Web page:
In a counsel of desperation Gerold1 in 1843 suggested treating intractable blepharospasm by "neglecting the spasm and carving a hole in the upper lid opposite the pupil through which the unfortunate patient could peep." Our mastery of this mysterious and dreadful affliction has not improved materially since Gerold's day.
Blepharospasm is an involuntary, persistent, and forcible contraction of the orbicularis muscle causing firm closure of the eye and lasting from a fraction of a second to hours. It has been classified in many ways. However, two main categories suffice for clinical purposes: (1) symptomatic, and (2) essential.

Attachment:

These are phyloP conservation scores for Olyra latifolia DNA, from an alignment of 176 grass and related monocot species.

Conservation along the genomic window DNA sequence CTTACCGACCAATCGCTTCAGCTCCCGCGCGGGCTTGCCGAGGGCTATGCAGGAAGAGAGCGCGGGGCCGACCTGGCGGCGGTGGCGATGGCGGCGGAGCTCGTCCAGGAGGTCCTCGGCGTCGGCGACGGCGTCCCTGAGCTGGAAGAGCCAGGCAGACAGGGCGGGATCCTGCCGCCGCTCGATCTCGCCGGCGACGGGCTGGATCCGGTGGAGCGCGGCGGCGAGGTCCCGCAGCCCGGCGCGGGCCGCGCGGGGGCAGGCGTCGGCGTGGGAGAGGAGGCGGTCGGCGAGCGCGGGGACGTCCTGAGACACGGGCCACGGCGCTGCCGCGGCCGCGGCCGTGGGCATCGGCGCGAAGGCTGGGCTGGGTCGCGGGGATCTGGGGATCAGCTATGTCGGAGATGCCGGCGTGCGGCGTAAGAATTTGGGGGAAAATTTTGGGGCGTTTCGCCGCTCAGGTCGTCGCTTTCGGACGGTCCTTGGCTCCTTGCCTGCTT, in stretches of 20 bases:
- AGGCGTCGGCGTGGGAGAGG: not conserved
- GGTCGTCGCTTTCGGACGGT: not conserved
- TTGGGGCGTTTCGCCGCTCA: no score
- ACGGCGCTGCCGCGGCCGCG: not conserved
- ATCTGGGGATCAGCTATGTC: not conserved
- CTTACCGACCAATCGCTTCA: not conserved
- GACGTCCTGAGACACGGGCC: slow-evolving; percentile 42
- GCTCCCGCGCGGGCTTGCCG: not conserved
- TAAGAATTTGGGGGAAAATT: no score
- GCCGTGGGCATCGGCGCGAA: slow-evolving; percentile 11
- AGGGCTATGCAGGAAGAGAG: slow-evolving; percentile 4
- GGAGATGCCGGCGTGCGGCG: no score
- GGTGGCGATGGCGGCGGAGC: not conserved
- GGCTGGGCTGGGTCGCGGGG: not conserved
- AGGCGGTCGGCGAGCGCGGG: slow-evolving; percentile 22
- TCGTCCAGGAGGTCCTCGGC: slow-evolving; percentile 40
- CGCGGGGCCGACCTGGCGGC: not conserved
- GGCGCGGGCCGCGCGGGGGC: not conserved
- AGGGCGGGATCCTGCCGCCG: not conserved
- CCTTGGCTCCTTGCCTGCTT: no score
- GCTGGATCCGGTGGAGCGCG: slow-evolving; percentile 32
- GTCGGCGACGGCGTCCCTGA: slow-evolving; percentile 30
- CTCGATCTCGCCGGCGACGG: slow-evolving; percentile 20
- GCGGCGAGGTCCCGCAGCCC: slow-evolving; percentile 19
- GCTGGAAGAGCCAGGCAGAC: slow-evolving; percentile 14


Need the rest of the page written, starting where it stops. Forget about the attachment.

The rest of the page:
Symptomatic blepharospasm includes reflex spasm of the orbicularis due to corneal, conjunctival, and lid irritation as well as retinal stimulation due to bright light. A rarer subsidiary type is the tonic spasm of the orbicularis found in postencephalitic parkinsonism and similar affections.
Essential blepharospasm has no connection with the eye itself, and
FOX SA. Essential (Idiopathic) Blepharospasm. Arch Ophthalmol. 1966;76(3):318–321. doi:10.1001/archopht.1966.03850010320002
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